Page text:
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Annie in Austin
Welcome! As "Annie in Austin" I blog about gardening in Austin, TX with occasional looks back at our former gardens in Illinois. My husband Philo & I also make videos - some use garden images as background for my original songs, some capture Austin events & sometimes we share videos of birds in our garden. Come talk about gardens, movies, music, genealogy and Austin at the Transplantable Rose and listen to my original songs on YouTube. For an overview read Three Gardens, Twenty Years. Unless noted, these words and photos are my copyrighted work.
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Monday, October 18, 2010

Garden Bloggers Bloom Day October 2010

This is a Garden Bloggers Bloom Day post from Annie in Austin, writing at the Transplantable Rose Blog

The days are still warm here in Austin, but the nights are finally cooling down. La Nina has kept us very dry - the 12-inches of rain from Hermine came fast and left fast and were not part of a weather pattern... more of a weather event. Handwatering and milder weather have made some plants happy; tall trees and lower sun angles combine to make other plants stall from lack of light.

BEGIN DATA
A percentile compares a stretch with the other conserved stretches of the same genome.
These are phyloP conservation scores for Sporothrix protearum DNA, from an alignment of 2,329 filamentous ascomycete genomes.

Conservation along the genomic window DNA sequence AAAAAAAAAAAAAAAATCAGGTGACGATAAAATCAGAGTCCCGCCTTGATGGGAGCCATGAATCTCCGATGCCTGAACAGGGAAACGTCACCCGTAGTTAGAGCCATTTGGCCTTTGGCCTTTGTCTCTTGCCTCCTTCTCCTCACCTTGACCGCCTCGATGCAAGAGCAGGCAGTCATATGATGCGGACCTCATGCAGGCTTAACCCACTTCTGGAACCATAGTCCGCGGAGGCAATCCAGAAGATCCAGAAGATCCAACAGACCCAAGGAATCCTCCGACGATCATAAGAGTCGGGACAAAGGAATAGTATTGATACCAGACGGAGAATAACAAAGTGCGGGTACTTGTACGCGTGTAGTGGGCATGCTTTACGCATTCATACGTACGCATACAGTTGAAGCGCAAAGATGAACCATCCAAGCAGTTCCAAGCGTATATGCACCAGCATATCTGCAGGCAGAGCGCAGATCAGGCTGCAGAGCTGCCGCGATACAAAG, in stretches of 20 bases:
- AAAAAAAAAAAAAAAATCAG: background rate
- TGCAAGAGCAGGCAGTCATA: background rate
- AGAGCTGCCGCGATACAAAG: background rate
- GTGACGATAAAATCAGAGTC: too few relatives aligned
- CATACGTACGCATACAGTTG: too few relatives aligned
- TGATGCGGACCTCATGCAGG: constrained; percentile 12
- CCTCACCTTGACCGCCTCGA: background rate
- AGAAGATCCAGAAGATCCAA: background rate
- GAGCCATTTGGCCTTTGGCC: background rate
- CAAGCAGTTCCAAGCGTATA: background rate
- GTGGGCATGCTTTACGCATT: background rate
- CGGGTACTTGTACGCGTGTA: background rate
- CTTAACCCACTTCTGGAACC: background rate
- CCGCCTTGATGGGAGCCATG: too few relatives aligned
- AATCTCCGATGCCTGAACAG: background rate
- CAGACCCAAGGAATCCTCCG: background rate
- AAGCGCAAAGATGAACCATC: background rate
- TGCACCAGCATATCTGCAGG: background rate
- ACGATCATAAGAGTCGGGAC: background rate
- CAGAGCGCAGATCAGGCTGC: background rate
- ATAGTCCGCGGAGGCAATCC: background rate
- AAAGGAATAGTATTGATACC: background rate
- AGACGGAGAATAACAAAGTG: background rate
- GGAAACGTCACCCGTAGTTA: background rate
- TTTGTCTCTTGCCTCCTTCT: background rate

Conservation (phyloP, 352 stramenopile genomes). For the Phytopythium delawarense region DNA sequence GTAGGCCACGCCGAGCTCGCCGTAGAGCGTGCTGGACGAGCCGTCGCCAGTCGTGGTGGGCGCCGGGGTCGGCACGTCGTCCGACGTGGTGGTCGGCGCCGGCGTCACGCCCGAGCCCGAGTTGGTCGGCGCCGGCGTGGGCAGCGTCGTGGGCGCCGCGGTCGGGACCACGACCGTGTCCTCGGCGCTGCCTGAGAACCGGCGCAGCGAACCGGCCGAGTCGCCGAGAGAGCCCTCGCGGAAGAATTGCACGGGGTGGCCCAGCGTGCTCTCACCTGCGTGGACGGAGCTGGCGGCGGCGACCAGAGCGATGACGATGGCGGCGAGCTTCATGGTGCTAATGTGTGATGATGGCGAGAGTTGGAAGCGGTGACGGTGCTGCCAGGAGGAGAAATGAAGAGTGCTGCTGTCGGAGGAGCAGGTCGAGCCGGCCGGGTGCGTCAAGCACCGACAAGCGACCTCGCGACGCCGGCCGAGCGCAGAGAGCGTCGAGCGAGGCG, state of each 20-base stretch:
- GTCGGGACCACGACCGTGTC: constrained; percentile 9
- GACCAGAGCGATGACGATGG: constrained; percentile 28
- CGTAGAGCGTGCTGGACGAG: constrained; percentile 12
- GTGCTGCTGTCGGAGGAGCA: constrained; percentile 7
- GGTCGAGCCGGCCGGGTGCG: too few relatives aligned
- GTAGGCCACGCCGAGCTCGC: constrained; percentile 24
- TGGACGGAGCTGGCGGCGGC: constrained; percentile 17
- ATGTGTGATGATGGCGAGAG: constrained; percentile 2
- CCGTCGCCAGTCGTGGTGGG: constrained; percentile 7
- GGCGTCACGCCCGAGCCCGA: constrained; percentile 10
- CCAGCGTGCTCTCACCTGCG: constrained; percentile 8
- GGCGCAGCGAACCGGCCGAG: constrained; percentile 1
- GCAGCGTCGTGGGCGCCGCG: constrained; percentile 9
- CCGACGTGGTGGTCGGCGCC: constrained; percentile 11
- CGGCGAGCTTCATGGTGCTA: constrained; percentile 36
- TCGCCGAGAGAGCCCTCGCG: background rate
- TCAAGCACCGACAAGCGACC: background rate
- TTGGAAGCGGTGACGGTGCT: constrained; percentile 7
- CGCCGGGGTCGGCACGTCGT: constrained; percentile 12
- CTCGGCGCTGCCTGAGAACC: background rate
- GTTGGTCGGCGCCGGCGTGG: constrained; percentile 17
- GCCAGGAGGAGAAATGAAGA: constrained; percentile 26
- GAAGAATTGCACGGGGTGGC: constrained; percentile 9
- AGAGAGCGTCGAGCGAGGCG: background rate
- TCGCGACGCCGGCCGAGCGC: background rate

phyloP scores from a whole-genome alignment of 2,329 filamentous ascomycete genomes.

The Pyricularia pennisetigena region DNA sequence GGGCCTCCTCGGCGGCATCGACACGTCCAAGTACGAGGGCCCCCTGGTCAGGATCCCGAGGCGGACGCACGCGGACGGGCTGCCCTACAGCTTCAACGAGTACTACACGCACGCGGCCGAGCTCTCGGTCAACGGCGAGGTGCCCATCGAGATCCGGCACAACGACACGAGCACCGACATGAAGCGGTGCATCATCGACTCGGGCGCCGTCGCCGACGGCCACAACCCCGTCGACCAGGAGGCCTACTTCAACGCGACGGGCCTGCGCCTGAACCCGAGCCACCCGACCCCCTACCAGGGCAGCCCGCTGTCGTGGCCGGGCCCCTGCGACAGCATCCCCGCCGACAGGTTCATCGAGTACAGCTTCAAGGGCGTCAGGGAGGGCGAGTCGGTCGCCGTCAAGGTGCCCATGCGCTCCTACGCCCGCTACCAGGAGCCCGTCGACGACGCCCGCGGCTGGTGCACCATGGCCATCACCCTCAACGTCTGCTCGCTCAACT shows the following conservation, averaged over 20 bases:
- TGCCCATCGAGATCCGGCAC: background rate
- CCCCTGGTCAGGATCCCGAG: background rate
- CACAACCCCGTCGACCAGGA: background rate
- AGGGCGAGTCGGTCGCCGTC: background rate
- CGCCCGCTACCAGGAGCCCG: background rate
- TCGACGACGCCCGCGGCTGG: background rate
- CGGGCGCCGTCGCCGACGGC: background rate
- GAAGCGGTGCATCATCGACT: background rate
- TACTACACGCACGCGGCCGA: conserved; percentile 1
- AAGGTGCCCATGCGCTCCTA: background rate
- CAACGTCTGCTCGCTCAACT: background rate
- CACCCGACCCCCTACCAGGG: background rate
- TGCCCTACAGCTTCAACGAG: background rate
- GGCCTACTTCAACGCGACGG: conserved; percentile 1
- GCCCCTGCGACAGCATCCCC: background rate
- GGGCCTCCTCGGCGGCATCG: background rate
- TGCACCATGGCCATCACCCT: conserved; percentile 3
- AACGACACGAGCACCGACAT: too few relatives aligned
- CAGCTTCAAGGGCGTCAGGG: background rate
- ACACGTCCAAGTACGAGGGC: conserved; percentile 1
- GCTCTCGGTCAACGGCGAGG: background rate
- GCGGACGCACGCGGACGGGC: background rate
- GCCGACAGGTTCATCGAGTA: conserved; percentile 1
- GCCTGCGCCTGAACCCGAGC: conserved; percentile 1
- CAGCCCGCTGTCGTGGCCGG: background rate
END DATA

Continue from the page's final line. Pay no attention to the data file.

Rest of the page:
At this time of year the partially sunny front yard has flowers that equal the shadier back yard bunch so on our once-a-month Garden Bloggers Bloom Day quest for what's in flower we should check there first.

The Lycoris radiata/Red spider lilies from the previous post appear to be making seeds now. Annieinaustin, Lycoris gone to seedThis group is nestled into the front butterfly bed, a large oval border that was made by The Divas of the Dirt in 2008, on the spot where an Arizona Ash once grew. The imminent demise of that large tree inspired me to write the song in the sidebar.
annieinaustin front butterfly borderPurple Lantana, Gregg's Mistflower, Blackfoot Daisies, Bengal Tiger Cannas, Black & Blue Salvia, Salvia Nuevo Leon, seedlings of White Gaura, self-seeded Pink Gaura, young plants of yellow-flowered Damianita and a large Rosa mutabilis are in full bloom. On the street side a Forsythia sage/Salvia madrensis struggles to become established... it's half the size expected, but the buds promise blooms later this week